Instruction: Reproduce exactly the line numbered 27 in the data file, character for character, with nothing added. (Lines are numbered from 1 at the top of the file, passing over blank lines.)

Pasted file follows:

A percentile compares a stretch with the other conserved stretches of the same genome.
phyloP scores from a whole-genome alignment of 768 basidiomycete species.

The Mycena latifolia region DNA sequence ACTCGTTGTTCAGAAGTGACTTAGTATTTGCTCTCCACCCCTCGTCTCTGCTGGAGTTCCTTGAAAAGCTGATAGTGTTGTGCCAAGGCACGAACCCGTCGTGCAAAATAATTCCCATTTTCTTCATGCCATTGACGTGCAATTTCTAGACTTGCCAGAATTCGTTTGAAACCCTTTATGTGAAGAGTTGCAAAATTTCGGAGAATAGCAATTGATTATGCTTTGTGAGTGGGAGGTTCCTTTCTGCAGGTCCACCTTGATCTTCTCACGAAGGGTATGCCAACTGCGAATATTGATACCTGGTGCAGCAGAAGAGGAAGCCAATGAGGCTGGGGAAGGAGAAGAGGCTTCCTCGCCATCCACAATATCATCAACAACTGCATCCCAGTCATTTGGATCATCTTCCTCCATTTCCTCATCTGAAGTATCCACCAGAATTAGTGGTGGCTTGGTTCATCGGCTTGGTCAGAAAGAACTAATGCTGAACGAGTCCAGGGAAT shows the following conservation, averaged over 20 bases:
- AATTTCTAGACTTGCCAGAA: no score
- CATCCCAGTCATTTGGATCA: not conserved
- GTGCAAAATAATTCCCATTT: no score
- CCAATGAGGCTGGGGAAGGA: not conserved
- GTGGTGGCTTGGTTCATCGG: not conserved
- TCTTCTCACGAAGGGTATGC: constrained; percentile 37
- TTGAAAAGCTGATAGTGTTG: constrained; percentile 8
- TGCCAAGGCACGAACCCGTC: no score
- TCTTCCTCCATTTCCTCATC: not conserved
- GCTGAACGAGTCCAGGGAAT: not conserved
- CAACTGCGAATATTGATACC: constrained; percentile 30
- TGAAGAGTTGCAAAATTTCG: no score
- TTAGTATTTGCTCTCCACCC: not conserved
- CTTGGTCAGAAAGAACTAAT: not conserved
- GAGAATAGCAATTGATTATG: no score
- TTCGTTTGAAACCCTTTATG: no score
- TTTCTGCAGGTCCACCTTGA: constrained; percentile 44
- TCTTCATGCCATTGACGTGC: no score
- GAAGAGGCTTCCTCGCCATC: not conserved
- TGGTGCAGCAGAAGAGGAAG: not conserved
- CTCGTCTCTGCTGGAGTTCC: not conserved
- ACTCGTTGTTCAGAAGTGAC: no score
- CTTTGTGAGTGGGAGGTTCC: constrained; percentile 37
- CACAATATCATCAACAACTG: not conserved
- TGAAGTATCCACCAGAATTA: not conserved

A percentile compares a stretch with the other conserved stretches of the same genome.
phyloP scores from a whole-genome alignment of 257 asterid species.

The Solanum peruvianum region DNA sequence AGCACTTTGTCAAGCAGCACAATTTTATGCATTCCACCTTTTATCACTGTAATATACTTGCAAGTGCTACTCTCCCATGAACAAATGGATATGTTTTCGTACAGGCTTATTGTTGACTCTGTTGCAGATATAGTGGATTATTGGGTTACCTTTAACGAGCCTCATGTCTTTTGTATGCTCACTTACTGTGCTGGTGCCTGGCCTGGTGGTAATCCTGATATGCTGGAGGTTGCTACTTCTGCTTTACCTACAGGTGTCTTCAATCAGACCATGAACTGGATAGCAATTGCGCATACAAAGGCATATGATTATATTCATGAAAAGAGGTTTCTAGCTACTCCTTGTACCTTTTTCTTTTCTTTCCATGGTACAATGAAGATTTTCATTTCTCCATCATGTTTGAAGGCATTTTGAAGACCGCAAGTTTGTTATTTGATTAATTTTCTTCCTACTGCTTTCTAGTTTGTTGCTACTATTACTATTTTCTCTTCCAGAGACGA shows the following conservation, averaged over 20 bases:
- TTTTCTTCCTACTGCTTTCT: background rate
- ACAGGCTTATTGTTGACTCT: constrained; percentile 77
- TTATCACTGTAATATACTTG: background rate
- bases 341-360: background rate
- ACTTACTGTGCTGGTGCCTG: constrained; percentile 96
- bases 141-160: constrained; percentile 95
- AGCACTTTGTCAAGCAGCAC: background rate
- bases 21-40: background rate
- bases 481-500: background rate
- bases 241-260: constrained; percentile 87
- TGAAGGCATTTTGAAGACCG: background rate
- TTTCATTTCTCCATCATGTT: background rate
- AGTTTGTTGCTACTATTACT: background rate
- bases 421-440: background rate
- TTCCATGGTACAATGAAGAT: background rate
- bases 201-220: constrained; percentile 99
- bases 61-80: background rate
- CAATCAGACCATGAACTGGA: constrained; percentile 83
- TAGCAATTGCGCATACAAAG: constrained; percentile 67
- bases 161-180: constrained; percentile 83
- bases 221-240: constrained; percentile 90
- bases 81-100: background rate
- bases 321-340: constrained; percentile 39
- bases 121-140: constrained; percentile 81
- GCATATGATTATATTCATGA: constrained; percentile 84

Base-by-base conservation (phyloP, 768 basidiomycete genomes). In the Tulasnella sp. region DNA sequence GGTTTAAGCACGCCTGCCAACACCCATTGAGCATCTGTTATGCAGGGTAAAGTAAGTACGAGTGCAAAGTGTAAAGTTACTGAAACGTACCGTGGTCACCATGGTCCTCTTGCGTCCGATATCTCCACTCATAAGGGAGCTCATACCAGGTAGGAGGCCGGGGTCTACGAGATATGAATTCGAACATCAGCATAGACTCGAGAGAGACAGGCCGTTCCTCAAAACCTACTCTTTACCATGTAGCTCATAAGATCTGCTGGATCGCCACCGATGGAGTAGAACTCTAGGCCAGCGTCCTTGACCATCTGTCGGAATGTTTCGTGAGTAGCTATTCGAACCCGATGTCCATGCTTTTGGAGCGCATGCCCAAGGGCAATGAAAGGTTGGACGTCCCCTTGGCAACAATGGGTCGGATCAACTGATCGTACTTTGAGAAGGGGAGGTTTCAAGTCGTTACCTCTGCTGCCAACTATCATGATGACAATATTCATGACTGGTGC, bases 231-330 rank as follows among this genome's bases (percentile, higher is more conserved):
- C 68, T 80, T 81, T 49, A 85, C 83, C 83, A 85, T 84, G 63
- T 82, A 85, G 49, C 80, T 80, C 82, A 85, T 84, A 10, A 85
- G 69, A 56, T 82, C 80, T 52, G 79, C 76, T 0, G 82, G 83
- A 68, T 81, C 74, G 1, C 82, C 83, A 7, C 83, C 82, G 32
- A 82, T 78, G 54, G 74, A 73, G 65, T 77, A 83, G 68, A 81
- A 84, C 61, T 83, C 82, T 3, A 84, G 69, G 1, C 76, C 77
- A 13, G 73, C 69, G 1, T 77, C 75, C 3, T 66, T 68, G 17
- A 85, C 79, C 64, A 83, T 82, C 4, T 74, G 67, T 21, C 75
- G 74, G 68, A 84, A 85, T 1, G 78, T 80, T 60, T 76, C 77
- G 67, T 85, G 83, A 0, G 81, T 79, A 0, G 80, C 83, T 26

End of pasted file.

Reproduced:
- CACAATATCATCAACAACTG: not conserved